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THEY ARE PRETTY, BUT POPPIES ARE SPECIAL TODAY.
Oh, I should have thought of that and left off the peonies... Sorry.
The flowers in the third photo look like dahlias.
My public poppies -- the ones growing on my front boulevard -- are through blooming. There are four blossoms left, and I don't think any of them will be sticking around for tomorrow.
well the poppy remembrance stuff is more of a Commonwealth thing, and it really is for Armistice Day, Nov 11th. However, poppies do have a symbolic meaning for remembering war dead.I would have though you WI folks would know the customs of your next door neighbors :)
A better Aussie location with history and wonderful photos
One of my favorite flowers. Mine started blooming last week and are really going right now.
BTW I was talking about poppies.
As far as the last flower, Mums the word (I think).
What Sarge said. My grandfather was a Royal Marine, and he really passed that, I guess sense of reverence for, as Kipling put it, "the Glorious Dead" (a phrase, by the way, that I detest: a generation of young men thrown into a meat grinder over a clash of regal ambitions does not evoke "glory" to me) to my mom, thus our household was scrupulous about observing armistice day, the "eleventh hour of the eleventh day of the eleventh month," so much so that moving to the States and discovering that poppies weren't a done thing (at least, not in Indiana) was somewhat jarring to me. I suppose I could wear one anyway, but the significance would be lost on most folks.Pretty photos, though. :)
some crazy things can happen to americans who don't know about canadians and our attachment to poppies
I agree they don't look like the peonies I know. However, that ball of a bud on the left above the flower is definitely a peony. So there you go. 'Sides, isn't it a little early for all but hothouse Dahlias or Mums?
Christy is right, which is why I think it's an unusual type of peony. It was also quite large, the size of a peony.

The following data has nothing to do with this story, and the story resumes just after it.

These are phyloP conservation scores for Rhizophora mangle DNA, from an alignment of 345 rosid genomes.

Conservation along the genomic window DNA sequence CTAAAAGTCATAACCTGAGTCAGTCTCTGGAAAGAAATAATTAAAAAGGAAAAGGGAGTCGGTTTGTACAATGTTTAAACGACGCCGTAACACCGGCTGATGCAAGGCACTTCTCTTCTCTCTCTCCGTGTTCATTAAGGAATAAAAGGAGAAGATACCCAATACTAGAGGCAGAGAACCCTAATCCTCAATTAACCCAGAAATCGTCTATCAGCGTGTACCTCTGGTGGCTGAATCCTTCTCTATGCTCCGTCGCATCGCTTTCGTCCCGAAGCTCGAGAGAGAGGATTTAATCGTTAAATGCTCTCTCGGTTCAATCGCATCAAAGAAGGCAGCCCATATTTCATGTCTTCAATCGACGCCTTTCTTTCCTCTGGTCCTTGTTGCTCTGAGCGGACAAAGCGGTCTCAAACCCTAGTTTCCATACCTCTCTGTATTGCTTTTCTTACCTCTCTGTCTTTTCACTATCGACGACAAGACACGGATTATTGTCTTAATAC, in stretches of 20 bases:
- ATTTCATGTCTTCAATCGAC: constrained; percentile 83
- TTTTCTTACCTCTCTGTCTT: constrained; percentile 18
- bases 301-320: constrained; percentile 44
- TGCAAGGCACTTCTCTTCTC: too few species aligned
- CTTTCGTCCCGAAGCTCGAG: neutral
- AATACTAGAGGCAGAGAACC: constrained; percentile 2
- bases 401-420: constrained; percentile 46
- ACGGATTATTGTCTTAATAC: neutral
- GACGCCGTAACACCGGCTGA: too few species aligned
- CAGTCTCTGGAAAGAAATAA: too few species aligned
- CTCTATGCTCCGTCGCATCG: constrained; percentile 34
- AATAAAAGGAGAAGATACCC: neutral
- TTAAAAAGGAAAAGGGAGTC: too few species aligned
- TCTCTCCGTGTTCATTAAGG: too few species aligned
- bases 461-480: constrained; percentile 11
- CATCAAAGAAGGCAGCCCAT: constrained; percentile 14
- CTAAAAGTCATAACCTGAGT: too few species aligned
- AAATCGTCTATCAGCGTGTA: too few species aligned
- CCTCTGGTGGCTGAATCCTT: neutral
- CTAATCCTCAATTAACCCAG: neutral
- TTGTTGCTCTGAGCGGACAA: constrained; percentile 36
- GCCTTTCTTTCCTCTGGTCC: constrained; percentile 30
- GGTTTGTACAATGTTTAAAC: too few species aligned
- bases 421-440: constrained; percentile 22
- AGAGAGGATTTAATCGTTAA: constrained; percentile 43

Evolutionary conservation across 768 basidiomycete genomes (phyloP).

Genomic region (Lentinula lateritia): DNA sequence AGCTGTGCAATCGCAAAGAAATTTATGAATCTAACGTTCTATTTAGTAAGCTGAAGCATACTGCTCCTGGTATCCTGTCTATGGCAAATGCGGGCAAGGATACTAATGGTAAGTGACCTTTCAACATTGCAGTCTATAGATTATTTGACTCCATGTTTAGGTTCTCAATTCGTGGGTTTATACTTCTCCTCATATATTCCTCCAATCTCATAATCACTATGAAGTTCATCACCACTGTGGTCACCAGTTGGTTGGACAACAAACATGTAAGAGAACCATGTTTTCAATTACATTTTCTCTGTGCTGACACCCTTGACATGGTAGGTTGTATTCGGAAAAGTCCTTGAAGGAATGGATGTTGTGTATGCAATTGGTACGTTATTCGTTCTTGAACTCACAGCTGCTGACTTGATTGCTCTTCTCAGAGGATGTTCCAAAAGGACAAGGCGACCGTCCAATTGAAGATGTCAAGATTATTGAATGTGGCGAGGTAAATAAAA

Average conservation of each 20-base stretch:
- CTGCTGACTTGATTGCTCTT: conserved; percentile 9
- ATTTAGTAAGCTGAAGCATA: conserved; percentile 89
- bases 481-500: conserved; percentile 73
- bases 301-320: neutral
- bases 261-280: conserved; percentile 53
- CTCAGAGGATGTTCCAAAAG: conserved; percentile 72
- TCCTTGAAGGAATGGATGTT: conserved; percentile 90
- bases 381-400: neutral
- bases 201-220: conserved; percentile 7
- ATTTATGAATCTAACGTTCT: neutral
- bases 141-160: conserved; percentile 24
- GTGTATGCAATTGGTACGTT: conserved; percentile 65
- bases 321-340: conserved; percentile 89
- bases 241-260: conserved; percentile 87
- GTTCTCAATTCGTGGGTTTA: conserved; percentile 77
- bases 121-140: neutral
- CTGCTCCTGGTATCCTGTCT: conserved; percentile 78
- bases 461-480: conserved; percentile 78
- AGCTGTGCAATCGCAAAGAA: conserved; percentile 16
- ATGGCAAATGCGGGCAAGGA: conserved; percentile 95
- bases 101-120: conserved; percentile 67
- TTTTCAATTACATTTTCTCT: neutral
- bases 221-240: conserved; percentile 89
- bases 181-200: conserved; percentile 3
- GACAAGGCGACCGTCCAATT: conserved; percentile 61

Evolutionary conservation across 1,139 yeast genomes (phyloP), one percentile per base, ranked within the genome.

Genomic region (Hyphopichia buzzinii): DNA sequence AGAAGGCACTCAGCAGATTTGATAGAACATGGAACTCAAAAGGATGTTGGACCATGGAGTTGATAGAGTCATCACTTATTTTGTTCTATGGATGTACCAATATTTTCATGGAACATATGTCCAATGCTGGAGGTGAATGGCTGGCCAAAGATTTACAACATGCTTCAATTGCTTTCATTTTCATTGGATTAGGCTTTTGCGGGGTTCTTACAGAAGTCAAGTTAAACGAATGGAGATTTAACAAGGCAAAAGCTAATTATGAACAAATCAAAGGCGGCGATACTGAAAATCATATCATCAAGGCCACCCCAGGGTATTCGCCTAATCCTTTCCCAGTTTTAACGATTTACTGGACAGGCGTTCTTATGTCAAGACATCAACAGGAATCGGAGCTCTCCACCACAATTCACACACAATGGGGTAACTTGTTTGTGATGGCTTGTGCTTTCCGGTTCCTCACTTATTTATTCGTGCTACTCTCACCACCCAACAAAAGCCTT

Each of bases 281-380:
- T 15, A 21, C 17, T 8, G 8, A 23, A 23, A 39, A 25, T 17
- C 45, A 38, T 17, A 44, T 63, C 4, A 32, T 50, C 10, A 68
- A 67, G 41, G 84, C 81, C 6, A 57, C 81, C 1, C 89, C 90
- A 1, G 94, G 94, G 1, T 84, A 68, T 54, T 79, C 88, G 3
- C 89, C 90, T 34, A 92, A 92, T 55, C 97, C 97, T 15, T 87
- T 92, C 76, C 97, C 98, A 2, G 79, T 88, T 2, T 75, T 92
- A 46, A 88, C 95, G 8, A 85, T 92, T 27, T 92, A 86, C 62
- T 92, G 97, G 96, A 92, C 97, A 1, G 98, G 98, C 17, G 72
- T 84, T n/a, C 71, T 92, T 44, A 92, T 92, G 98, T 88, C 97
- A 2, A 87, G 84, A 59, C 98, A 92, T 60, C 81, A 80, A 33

Well, I'm still sticking with my guess that it's a dahlia. That bud on the left and the flower look a lot like what I grew last year. Peony buds, as best I know, always have a bit of green around them, and that's missing on the bud in the third photo. Yes, a dahlia would need a hothouse head start to be blooming right now in Wisconsin. Some of my recently purchased mums are actually budding, even though they normally bloom in the fall. Ann, any chance that you can remember if this plant was in a container or in the ground? There are a great many varieties of mum, peony, and dahlia. A close up of a flower is not always easily indentifiable. It helps to see the whole plant, as well as a close up of a leaf to make a more certain identification.
Peter is right. The last photo is of a dahlia.
BTW, check out this dahlia for comparison.
The photos of these flowers are so beautiful, they actually made me smile. thanks for sharing! stop by and say hi sometime.www.rickrockhill.blogspot.com
How is it Wisconsin is ahead of us? It's just not fair ...
See, I was like XWL and thought the last was a mum. But after looking at the links, it must be a dahlia. Still, the white peonies are my favorites. Soooo pretty :)
Beautiful poppies! to Simon:yes,if you wore a poppy on the Nov.11 you may start a tradition even in Indiana. Up here in Canada a few weeks leading up to the 11th of each November everyone wears a red felt "poppy" over their heart...the war veterans make good money on the sale of these pins helping all amputees, not just war veterans.Poppies are a symbolic flower for sure- when I see them, no matter how beautiful they appear in a garden, they still make me think of death.Most of us are familiar with Col.John McCraes famous "In Flanders Fields"In Flanders fields the poppies blowBetween the crosses, row on row,That mark our place; and in the skyThe larks, still bravely singing, flyScarce heard amid the guns below.We are the Dead. Short days agoWe lived, felt dawn, saw sunset glow,Loved and were loved, and now we lieIn Flanders fields.Take up our quarrel with the foe:To you from failing hands we throwThe torch; be yours to hold it high.If ye break faith with us who dieWe shall not sleep,though poppies growIn Flanders fields.I've visited McCraes birthplace/ historical home in Guelph ON Canada..a beautiful stone home built by the early Scottish settlers to that city!! His life story is pretty amazing too.
Re "In Flanders Fields" - this is somewhat tangential, but I was always more moved by this WW1 poem:I'm homesick for my hills again -To see above the Severn plainUnscabbarded against the skyThe blue high blade of Cotswold lie;The giant clouds go royallyBy jagged Malvern with a trainOf shadows.Where the land is lowLike a huge imprisoning OI hear a heart that's sound and high,I hear the heart within me cry:"I'm homesick for my hills again -Cotswold or Malvern, sun or rain!My hills again!"In the midst of hell on earth - the mud, the carnage and the death, the omnipresent peril of the western front - the soldier's mind escapes to a reverie of the vale of Gloucestershire. I think Frederick William Harvey wrote the words, but I remember it by the later musical setting by Johnny Coppin, which breaks my heart every time.
^ (That has obvious added resonance for me, because I grew up there.)
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